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I wrote this code today, just out of experimentation, and I'm trying to figure out the output.

  * This code in C attempts to exploit insufficient bounds checking
  * to legitimate advantage.
  * A dynamic structure with the accessibility of an array.
  * Handy for small-time code, but largely unreliable.
 int array[1] = {0};
 int index = 0;

 put(), get();

 main ( )
    put(1); put(10), put(100);
    printf("%6d %5d %5d\n", get(0), get(1), get(2));

 put ( x )
 int x;
    array[index++] = x;

 get ( index )
 int index;
    return array[index];

The output:
1 3 100

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PLEASE use ANSI C. –  Thom Smith Aug 14 '10 at 4:42

3 Answers 3

up vote 2 down vote accepted

There is a problem there, in that you declare 'array' as an array of length 1 but you write 3 values to it. It should be at least 'array[3]'. Without that, you are writing to unallocated memory, so anything could happen.

The reason it outputs '3' there without the fix is that it is outputting the value of the global 'index' variable, which is the next int in memory (in your case - as I said anything could happen). Even though you do overwrite this with your put(10) call, the index value is used in as the index in the assignment and then post-incremented, which will set it back to 2 - it then gets set to 3 at the end of the put(100) call and subsequently output via printf.

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Holy cow, you are right, it IS the index variable. Many thanks! –  Angad Aug 14 '10 at 4:51
Just modified the code to 4 put() calls. It goes from 3 to 4 as you suggested in the second integer it prints. –  Angad Aug 14 '10 at 4:57

It's undefined behavior, so the only real explanation is "It does some things on one machine and other things on other machines".

Also, what's with the K&R function syntax?

EDIT: The printf guess was wrong. As far as the syntax, read K&R 2nd Edition (the cover has a red ANSI stamp), which uses modern function syntax (among other useful updates).

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Actually, I'm reading K&R. This is barely my second week into C. Is that declaration at the top incorrect? It let me compile without errors. –  Angad Aug 14 '10 at 4:41
Get the Second Edition of K&R, which is the ANSI-compatible one. The syntax you're using is decades old and more confusing than educational. –  Ben Zotto Aug 14 '10 at 4:43
@Angad modern C is more commonly written as int put(int x), but both will compile –  cobbal Aug 14 '10 at 4:44
@quixoto Will do. I was under the impression it increased readability. Since I have used a lot more Java, I know little about C conventions. @cobbal I know it will compile. I just didn't know how outdated the multiline function definitions were. –  Angad Aug 14 '10 at 4:53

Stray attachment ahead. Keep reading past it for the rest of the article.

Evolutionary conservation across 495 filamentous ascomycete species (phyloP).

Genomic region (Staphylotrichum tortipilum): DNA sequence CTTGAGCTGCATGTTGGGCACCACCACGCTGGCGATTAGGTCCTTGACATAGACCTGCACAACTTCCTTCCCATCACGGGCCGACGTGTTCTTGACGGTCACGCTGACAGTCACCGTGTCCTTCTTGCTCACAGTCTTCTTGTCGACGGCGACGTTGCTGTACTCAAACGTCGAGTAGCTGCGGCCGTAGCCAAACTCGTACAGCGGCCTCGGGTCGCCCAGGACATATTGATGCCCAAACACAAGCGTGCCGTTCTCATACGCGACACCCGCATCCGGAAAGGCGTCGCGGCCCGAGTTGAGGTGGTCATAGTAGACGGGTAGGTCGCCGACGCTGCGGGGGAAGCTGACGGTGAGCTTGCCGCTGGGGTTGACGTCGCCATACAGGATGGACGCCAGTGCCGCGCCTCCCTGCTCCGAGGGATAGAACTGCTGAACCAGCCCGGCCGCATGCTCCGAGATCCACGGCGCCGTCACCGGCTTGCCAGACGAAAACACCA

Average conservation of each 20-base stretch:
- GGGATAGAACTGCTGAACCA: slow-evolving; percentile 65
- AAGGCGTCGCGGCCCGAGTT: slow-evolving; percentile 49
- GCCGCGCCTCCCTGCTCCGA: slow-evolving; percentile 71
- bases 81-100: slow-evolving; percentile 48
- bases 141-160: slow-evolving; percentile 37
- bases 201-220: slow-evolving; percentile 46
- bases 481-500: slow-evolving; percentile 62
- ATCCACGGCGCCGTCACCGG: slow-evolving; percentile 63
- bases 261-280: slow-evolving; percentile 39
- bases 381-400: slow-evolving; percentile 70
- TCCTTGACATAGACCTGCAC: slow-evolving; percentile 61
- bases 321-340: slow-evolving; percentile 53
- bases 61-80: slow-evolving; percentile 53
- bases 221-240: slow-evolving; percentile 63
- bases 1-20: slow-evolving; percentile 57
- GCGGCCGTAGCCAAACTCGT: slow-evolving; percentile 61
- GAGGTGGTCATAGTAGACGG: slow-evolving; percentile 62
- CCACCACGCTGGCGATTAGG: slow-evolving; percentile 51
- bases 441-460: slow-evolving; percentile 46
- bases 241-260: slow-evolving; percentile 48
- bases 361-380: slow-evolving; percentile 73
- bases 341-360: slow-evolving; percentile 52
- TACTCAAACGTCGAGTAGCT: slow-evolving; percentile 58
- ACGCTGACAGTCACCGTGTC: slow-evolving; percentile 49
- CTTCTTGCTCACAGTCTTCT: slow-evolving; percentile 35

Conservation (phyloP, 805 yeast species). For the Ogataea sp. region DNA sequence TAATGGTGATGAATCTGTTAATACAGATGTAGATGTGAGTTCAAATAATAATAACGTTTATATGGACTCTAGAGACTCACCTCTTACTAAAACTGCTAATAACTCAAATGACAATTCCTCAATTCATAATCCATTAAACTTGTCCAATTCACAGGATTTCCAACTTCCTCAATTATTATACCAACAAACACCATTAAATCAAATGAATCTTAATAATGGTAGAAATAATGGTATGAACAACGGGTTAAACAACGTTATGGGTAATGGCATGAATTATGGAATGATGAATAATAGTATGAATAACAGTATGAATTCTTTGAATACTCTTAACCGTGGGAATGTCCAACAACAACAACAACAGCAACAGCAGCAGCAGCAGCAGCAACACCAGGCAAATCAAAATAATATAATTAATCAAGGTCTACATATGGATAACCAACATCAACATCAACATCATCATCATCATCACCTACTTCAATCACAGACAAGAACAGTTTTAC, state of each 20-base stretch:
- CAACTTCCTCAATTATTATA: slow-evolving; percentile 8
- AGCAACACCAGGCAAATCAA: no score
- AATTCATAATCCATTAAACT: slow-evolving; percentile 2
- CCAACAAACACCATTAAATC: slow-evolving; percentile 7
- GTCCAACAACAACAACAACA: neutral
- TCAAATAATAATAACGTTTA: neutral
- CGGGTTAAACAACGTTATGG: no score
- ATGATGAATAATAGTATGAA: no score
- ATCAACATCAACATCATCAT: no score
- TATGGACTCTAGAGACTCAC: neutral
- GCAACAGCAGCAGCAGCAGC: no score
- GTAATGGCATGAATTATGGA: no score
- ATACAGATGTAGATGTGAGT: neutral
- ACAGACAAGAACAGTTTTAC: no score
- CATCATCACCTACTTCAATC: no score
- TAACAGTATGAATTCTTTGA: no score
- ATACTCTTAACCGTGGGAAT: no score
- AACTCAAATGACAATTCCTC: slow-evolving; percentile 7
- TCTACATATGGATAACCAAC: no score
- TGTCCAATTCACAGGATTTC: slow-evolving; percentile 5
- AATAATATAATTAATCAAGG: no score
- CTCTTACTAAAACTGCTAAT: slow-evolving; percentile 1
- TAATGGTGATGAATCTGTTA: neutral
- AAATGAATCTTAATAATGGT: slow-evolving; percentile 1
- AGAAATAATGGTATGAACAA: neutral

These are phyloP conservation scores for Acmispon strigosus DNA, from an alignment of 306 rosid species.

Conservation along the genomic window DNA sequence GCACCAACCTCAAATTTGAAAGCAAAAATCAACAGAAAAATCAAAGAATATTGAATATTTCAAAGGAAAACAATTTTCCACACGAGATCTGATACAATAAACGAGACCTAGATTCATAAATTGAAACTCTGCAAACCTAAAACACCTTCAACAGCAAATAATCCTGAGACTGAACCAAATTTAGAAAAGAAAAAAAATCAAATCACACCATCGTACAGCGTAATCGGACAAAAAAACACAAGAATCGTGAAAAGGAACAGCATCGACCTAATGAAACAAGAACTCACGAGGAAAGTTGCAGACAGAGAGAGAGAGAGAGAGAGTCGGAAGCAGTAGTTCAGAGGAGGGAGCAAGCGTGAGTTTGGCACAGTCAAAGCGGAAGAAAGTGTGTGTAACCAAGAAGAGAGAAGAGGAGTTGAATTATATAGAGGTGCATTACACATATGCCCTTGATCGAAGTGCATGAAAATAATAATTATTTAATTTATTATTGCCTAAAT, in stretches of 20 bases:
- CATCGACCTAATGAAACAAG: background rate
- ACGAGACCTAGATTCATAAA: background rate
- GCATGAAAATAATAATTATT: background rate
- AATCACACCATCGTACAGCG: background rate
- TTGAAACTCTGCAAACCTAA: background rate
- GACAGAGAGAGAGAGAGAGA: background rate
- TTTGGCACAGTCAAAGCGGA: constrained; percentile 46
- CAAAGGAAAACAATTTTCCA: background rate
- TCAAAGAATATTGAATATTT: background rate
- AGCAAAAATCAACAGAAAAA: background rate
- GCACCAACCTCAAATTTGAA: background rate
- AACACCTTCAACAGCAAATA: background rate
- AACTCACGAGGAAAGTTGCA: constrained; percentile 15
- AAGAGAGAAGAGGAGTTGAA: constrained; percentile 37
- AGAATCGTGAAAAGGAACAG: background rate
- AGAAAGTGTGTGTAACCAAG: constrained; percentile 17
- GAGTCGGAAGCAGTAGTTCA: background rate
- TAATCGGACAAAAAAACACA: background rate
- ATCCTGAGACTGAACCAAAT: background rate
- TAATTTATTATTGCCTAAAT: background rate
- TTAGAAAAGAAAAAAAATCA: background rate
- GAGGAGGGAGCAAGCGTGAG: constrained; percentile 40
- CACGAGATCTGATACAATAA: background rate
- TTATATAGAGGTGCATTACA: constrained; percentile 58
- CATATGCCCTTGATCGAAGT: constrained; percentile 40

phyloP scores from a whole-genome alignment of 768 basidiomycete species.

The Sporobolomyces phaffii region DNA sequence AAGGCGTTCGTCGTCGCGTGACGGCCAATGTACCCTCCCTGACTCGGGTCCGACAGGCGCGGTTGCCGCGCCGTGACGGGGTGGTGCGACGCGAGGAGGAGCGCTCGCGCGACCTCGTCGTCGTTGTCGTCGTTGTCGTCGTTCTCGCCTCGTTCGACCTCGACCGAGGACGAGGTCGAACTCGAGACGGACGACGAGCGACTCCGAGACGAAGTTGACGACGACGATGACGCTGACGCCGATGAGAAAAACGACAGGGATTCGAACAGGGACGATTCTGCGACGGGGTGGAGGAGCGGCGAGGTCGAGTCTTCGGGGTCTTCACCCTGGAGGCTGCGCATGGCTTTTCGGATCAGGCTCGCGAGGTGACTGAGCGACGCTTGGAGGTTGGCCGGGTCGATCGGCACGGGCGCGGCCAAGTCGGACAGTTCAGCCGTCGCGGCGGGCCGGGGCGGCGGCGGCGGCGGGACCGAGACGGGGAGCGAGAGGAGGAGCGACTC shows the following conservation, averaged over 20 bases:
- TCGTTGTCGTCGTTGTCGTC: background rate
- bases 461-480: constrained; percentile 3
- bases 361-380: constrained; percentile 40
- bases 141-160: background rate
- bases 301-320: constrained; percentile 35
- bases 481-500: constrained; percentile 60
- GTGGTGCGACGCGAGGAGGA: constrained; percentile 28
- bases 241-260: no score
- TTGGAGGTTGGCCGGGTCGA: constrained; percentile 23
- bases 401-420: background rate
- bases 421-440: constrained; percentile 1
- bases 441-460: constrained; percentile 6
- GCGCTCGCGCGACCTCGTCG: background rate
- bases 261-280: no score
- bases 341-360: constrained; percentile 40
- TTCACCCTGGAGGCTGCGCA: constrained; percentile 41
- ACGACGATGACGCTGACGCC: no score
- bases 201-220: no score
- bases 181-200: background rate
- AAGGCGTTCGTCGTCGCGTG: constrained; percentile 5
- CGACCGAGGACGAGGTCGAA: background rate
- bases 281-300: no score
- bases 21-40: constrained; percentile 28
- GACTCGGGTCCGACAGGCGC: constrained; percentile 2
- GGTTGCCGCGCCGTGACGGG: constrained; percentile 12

To expand on what has been said, accessing out-of-bounds array members results in undefined behavior. Undefined behavior means that literally anything could happen. There is no way to exploit undefined behavior unless you're deep into esoteric platform-specific hacks. Don't do it.

If you do want a "dynamic array", you'll have to take care of it yourself. If your requirements are simple, you can just malloc and realloc a buffer. If your needs are more complicated, you might want to define a struct that keeps a separate buffer, a size, and a count, and write functions that operate on that struct. If you're just learning, try it both ways.

Finally, your function declaration syntax is valid, but archaic. That form is rarely seen, and virtually unheard of in new code. Declare put as:

int put(int x) {…}

And always declare main as:

int main(int argc, char **argv) {…}

The names of argc and argv aren't important, but the types are. If you forget those parameters, demons could fly out of your nose.

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This is incorrect. int main() is acceptable, and actually used in the standard. It's equivalent to int main(void) which is specifically allowed by C99 § main() is equivalent to int main(), but again using K&R function syntax. –  Matthew Flaschen Aug 14 '10 at 5:05
Many thanks Thom, and Matt. Personally, I liked the lazy K&R style as compared to verbose Java I am used to seeing, but I guess I'll comply to the standards. –  Angad Aug 15 '10 at 8:20
Also, for the above code to not give bad output, I'll simply declare index before the array :) –  Angad Aug 15 '10 at 8:21

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